Mixed feelings, but it's worth a read
Commenté aux États-Unis 🇺🇸 le 4 août 2022
I had this at five stars initially, but then I read the second book, and it made me downgrade this one, too, because it took all the shine off it.
I'll start with why I initially liked it. I write spoiler-y reviews because otherwise what's the point so don't read this if you're weird about spoilers. I mean, it's basically a Hallmark movie, you KNOW how it ends.
The main character, Stella, while she got on my nerves at times with her commitment issues and secretive behavior, was interesting and well-rounded. Her relationship with Luka felt believable and natural. Their connection was warm and cozy, building into the right amount of steam.
The plot is mostly silly, which is to be expected with the genre. I was looking for a good way to turn my brain off when I saw this so I didn't want or expect Les Miserables or something, and it delivered what I expected. The Christmas tree farm that needs saving is typical, but there's no "big city girl adjusting to small town." She's lived there since she was 16 and hasn't done anything else. There's admittedly a huge gap, as far as I recall from what I read, between when her mother died when she was 21 and where she is when the book starts and she's bought the tree farm. Did she work? Did she go to college? How did she pay for it? Where did she live? How did she pay bills or get health insurance? Not a clue, but that's fine, the plot still played out charmingly.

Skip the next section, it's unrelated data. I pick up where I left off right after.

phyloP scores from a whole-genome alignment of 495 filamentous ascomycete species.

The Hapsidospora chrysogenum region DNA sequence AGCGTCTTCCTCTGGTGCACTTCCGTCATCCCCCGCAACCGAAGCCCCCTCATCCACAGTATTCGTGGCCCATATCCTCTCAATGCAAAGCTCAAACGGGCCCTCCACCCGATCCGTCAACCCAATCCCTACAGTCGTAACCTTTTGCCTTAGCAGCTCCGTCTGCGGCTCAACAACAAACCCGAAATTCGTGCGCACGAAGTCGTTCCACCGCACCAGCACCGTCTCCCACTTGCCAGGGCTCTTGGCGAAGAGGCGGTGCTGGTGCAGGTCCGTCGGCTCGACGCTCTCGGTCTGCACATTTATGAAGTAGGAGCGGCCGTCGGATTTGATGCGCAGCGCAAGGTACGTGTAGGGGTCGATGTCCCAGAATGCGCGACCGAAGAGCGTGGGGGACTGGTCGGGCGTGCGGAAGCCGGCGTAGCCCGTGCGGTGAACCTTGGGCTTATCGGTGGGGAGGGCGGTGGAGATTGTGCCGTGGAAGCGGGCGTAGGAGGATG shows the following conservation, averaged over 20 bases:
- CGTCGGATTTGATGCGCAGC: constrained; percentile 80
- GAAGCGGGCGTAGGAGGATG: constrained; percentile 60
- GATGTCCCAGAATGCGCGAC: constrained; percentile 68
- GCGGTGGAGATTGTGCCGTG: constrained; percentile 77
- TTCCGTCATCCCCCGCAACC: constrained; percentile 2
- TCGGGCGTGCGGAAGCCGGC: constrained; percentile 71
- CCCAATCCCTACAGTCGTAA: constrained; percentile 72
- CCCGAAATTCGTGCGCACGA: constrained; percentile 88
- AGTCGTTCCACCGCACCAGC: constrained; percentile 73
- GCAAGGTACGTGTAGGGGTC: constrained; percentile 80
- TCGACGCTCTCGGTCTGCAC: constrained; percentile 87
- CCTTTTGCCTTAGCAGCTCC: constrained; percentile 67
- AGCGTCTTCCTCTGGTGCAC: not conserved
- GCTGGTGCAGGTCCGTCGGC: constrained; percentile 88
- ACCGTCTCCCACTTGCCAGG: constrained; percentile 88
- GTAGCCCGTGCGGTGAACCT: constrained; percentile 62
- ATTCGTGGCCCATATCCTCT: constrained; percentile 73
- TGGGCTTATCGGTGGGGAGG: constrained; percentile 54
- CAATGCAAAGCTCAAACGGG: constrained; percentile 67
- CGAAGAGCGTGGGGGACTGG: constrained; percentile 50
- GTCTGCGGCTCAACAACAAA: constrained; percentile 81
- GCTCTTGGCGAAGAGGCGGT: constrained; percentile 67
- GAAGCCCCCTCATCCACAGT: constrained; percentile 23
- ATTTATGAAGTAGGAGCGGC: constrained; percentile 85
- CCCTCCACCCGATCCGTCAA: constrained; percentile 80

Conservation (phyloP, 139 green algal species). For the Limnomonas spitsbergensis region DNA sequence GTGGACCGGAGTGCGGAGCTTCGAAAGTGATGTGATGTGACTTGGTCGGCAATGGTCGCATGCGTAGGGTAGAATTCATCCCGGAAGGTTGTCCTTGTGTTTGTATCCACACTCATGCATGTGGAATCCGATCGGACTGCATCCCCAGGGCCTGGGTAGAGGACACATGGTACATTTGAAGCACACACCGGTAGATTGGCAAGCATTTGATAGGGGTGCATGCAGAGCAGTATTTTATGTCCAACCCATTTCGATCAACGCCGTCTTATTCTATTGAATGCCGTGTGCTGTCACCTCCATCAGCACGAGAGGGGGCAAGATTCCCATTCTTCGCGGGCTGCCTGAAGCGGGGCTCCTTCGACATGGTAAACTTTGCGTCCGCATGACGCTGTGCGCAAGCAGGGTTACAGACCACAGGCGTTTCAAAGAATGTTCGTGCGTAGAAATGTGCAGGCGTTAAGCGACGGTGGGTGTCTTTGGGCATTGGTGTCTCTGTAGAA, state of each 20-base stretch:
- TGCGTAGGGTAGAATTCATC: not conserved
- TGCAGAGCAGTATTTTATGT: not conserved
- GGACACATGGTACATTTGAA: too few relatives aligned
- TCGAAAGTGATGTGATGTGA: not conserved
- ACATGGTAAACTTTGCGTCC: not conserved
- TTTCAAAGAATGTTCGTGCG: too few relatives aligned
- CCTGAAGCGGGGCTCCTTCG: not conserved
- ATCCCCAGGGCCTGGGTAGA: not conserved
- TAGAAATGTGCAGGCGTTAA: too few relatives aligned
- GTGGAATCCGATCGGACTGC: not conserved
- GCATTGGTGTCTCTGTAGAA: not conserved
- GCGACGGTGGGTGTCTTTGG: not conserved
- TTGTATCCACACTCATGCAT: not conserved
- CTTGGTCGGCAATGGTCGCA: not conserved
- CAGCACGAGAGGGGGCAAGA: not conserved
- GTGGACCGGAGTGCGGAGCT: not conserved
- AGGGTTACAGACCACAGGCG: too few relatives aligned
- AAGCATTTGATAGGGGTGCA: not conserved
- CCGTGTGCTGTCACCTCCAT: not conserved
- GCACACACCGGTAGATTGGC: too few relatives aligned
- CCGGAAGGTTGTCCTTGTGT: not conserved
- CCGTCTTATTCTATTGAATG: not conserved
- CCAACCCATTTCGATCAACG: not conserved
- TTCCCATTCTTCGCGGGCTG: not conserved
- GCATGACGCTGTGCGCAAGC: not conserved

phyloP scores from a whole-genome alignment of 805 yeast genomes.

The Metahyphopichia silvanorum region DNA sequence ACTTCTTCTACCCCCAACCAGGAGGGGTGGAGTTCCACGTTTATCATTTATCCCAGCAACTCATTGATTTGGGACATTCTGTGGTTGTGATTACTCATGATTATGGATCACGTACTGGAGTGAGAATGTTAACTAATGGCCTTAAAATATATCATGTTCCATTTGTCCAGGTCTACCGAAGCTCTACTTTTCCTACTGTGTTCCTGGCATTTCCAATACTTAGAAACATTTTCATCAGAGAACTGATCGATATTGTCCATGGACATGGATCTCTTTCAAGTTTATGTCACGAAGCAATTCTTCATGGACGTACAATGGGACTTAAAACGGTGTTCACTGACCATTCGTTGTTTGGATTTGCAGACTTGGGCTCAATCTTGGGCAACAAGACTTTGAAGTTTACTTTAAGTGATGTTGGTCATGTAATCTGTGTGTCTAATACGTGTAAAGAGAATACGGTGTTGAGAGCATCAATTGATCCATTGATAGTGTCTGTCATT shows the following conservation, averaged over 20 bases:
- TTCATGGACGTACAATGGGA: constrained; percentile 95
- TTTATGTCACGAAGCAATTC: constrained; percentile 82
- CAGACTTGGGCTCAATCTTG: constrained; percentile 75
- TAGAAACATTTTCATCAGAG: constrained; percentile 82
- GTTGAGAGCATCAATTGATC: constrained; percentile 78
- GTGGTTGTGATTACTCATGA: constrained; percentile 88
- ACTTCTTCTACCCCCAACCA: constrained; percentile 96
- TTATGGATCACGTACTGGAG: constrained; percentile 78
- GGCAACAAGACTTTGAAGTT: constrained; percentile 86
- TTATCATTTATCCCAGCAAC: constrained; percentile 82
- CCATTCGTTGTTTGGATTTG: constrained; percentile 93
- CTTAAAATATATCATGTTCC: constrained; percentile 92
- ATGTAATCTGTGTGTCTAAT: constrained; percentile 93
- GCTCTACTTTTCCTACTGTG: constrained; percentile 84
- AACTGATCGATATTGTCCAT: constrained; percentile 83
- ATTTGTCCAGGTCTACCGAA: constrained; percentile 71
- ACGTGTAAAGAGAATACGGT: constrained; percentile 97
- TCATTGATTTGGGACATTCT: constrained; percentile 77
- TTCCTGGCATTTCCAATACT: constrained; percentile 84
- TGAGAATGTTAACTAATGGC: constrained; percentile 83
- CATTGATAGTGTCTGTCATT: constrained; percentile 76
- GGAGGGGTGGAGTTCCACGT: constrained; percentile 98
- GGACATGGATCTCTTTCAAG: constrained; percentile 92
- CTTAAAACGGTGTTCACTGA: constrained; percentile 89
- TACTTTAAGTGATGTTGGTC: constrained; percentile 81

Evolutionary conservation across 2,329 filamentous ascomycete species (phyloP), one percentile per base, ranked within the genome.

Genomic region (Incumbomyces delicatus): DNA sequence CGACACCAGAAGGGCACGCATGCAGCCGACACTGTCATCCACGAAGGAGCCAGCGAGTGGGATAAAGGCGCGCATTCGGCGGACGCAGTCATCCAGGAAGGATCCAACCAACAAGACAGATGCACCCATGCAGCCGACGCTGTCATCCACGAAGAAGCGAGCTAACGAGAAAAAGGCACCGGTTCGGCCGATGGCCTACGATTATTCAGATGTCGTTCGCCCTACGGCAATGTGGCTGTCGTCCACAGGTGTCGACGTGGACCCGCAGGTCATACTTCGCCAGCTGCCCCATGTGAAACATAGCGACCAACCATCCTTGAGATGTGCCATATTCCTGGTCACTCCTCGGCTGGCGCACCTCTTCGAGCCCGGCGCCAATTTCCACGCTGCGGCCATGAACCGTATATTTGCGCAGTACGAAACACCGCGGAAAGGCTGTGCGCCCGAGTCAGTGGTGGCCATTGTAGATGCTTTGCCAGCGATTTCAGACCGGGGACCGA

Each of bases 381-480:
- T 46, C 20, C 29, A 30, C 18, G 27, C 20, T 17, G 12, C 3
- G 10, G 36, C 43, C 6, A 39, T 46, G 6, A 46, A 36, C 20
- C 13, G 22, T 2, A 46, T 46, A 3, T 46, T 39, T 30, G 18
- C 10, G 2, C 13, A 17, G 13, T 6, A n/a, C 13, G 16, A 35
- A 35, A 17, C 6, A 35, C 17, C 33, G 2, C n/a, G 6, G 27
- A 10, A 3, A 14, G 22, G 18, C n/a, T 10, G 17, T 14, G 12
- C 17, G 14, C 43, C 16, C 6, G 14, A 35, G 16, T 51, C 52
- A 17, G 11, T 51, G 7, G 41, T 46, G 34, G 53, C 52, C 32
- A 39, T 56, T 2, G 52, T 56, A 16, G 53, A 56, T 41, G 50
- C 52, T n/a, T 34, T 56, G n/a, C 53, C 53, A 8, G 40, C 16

Even better, there was a saboteur of the tree farm, which was quirky enough that it kept me reading, but not such a stressful mystery it affected the romantic plot. The way that turns out, while a little abrupt (needed a little more bread crumbs laid down in the beginning) is still adorable and pleasing.
The roadblock around the 3/4 mark that's always part of these types of books was aggravating, but believable, for a character like Stella who believably has issues with commitment and trust. It's resolved fairly quickly.